Scott and Dan hit up the comics racks from 40 years ago!
This week for RETRO HOT PICKS, Scott Tipton and I are selecting comics that came out the week of Oct. 27, 1981.
Last time for RETRO HOT PICKS, it was the week of Oct. 20, 1975. Click here to check it out.
(Keep in mind that comics came out on multiple days, so these are technically the comics that went on sale between Oct. 24 and Oct. 30.)
So, let’s set the scene. Ronald Reagan was in his first year as president. Surprising absolutely nobody, Halloween II was the biggest box-office draw, though that lasted just one week. (I prefer Friday the 13th to Halloween, but hey, that’s me.)
Dallas was the most popular program on TV, but the week’s Nielsens winner was Game 1 of the World Series between the Yankees and the Dodgers. The Yanks won the first two games, then lost four in a row and the title. I’m still not quite over it.
Arthur’s Theme (Best That You Can Do), by Christopher Cross, was the No. 1 single and Private Eyes by Hall and Oates was at No. 3 on the Billboard 100. In between was one of the most recognizable rock songs in history — Start Me Up, by the Rolling Stones. (The video is classic campy, vampy, over-the-top Mick.) Meanwhile, Tattoo You, the last truly great Stones album — even if it was mostly cobbled together from older material — was atop the album charts. There’s a fancy, 40th anniversary deluxe version out now, by the by.
Ride like the wind, at double speed…
Dan Greenfield, editor, 13th Dimension
Daredevil #179, Marvel. All the older kids where I got my comics (the U.S. #1 Flea Market in New Brunswick, N.J.) were constantly going on about that Miller guy on Daredevil and how mind-blowing it all was. I was so myopic about my DC love that I wouldn’t even entertain the idea of reading a Daredevil comic. I was immature. I did make up for it later, though.
Scott adds: I’ll admit it: I was very late to the party on Frank Miller Daredevil. I probably would have passed right by this issue as a kid in favor of an issue of Brave and the Bold or All-Star Squadron.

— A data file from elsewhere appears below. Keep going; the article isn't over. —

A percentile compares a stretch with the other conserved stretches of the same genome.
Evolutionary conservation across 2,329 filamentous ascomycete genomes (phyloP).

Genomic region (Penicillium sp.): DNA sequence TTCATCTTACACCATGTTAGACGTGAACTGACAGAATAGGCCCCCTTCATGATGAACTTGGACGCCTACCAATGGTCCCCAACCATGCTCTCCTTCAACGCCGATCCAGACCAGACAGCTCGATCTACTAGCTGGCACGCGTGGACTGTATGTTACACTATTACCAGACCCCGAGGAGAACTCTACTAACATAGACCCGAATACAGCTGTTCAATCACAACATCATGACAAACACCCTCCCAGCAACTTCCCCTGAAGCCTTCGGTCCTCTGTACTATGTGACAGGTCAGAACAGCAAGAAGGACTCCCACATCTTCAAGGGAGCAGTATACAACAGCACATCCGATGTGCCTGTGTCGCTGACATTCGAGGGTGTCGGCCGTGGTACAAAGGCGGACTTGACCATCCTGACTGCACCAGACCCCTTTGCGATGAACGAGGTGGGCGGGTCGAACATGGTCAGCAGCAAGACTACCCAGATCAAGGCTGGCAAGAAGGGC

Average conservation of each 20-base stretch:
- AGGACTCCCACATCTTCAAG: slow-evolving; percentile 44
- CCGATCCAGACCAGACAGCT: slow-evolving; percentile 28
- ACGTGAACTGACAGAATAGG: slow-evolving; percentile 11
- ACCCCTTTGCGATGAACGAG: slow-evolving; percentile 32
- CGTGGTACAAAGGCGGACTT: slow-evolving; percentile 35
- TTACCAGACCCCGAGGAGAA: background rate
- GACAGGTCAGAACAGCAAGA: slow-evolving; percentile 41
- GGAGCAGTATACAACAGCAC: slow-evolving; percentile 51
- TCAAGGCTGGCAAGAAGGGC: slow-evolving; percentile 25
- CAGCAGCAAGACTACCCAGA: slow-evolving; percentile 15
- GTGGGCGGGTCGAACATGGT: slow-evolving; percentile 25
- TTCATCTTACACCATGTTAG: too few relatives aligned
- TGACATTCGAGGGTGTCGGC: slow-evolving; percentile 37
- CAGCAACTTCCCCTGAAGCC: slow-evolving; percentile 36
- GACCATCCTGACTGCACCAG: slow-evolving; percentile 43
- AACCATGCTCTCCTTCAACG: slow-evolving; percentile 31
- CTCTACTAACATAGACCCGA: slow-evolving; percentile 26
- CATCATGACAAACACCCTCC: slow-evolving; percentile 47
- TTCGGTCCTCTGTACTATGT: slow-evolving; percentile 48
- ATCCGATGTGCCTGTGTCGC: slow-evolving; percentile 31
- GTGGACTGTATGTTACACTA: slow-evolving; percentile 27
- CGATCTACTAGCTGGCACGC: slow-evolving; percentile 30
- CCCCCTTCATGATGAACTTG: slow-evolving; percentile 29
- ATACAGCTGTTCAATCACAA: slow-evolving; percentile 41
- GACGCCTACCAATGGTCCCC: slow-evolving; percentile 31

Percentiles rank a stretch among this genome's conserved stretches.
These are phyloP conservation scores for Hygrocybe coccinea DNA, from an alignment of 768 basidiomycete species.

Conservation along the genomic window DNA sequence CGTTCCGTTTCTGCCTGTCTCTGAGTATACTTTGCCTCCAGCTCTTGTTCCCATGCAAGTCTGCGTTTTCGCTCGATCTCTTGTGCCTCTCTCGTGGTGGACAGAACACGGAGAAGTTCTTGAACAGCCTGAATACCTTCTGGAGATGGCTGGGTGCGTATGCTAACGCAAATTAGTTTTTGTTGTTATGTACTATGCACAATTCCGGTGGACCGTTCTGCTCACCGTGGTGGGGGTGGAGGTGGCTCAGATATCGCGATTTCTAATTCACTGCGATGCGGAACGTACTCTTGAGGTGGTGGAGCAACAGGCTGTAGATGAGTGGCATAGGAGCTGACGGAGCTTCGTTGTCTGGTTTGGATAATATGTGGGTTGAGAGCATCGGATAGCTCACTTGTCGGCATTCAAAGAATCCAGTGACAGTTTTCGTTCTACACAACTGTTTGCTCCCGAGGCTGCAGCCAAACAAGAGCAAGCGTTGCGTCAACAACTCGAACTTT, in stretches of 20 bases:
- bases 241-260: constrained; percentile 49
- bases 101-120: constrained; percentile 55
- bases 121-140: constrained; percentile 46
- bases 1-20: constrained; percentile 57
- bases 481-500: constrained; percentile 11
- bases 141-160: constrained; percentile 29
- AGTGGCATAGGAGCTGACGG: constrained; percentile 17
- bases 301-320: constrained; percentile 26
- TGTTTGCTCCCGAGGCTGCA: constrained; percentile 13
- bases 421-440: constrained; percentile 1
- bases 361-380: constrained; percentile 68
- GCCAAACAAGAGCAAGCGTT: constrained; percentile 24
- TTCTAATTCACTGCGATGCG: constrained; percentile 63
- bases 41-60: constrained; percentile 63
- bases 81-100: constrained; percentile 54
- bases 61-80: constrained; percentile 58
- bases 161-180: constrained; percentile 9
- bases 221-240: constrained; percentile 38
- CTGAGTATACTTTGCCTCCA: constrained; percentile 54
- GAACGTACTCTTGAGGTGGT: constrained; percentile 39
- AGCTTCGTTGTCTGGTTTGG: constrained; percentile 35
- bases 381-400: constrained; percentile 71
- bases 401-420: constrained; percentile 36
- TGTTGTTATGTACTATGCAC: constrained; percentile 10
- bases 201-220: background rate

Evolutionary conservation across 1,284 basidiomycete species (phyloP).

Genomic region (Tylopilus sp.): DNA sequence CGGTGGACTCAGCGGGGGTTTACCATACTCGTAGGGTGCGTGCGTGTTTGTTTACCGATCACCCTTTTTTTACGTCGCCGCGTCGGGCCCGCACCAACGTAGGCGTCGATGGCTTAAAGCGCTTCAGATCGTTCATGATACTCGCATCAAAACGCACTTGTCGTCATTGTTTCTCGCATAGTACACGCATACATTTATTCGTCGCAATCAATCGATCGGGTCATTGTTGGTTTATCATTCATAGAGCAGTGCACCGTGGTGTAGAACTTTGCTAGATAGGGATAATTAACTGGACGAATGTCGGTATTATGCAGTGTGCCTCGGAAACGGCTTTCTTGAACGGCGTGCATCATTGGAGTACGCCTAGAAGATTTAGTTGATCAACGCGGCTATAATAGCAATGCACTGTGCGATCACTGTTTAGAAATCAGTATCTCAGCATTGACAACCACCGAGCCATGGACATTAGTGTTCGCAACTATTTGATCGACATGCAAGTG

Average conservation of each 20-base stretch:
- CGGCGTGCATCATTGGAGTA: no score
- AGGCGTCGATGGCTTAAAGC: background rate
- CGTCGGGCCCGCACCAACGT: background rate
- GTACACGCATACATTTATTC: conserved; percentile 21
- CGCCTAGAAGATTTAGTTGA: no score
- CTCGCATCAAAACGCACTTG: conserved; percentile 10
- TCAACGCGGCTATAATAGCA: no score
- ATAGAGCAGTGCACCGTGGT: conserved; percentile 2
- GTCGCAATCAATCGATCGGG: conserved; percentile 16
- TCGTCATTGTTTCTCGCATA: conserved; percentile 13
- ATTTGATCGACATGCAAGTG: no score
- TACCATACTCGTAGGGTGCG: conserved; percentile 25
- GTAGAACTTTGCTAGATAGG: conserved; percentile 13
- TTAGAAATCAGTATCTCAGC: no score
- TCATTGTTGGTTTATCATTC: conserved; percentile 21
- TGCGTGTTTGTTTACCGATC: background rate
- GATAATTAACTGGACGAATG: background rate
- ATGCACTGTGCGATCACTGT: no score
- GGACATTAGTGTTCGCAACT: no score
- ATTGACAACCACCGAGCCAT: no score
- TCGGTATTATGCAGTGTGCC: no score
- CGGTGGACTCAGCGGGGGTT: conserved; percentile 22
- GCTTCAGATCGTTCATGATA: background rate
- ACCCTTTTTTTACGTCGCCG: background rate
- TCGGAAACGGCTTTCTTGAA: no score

Star Trek #18, Marvel. “SPECIAL LAST ISSUE COLLECTORS’ ITEM!” “A” for effort to Marvel for trying to sell this one. Anyway, Paramount would only let Marvel play in the Star Trek: The Motion Picture sandbox, so I’m not entirely surprised the series lasted only 18 issues. Kirk and crew would fare better at DC within a few years.
Adventure Comics #489, DC. Even though Ben 10 was kind of a riff on the concept, I’m amazed that in this day and age, we haven’t gotten a Dial H for HERO show at either The CW or HBO Max. This is ready made for TV, folks.
Detective Comics #510, DC. Y’know, what? I’ve never liked the Alice in Wonderland-based Mad Hatter, which this issue brought back from the Golden Age. I much prefer the Silver Age, red-headed, bushy mustache version of Jervis Tetch and that’s pretty much down to David Wayne’s fab performances on Batman ’66.
Scott Tipton, contributor-at-large, 13th Dimension
Action Comics #527, DC Comics. See that guy in green at the top of the cover? That’s Air Wave. He was a superhero from the 1940s who harnessed the mighty powers of radio. He could also travel the city at high speeds by rollerskating on telephone wires. Hard to believe he never caught on.
Spider-Woman #42, Marvel. I’ve said it before, and I’ll say it again. The Chris Claremont/Steve Leialoha run on Spider-Woman is criminally underrated.
Amazing Spider-Man #225, Marvel. I’ll be honest: Nobody had more “go-away heat” for me as a kid than this guy here, Foolkiller. If I saw that dumb hat on a cover, I was spinning the rack.
— RETRO HOT PICKS! On Sale The Week of Oct. 20 — in 1975! Click here.
— RETRO HOT PICKS! On Sale The Week of Oct. 13 — in 1970! Click here.